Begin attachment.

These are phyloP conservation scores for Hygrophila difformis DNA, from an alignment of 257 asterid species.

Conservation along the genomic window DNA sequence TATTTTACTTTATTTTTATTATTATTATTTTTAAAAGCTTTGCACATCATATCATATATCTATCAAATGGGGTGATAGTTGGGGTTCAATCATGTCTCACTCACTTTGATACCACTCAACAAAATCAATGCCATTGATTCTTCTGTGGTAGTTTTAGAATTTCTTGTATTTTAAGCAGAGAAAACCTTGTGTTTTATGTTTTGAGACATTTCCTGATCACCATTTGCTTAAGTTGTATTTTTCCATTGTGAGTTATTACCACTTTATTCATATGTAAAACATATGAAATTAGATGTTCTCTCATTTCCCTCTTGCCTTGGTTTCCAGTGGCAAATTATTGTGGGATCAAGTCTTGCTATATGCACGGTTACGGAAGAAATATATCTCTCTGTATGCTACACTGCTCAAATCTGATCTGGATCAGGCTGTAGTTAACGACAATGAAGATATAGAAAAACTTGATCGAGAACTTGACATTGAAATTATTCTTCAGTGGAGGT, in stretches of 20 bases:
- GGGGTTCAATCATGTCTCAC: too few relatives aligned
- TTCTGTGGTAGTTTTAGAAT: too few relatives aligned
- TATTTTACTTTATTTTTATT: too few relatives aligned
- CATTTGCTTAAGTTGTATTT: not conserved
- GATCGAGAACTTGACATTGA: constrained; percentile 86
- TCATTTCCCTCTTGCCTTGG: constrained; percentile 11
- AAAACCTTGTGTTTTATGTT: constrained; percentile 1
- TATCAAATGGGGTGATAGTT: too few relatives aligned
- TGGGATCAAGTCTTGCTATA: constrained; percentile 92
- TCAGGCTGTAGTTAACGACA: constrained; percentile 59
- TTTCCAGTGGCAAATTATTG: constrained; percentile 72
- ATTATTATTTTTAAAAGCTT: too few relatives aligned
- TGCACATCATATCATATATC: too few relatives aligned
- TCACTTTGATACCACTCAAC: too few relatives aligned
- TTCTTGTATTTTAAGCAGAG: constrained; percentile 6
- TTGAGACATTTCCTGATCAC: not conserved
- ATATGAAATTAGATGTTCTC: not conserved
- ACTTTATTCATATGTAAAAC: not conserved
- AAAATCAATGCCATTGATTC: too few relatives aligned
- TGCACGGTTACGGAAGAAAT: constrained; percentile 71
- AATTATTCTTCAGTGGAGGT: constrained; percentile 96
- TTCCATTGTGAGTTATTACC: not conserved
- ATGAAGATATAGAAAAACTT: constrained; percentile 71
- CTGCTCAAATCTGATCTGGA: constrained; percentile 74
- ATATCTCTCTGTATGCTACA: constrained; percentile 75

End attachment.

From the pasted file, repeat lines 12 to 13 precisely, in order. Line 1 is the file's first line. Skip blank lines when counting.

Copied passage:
- TCAGGCTGTAGTTAACGACA: constrained; percentile 59
- TTTCCAGTGGCAAATTATTG: constrained; percentile 72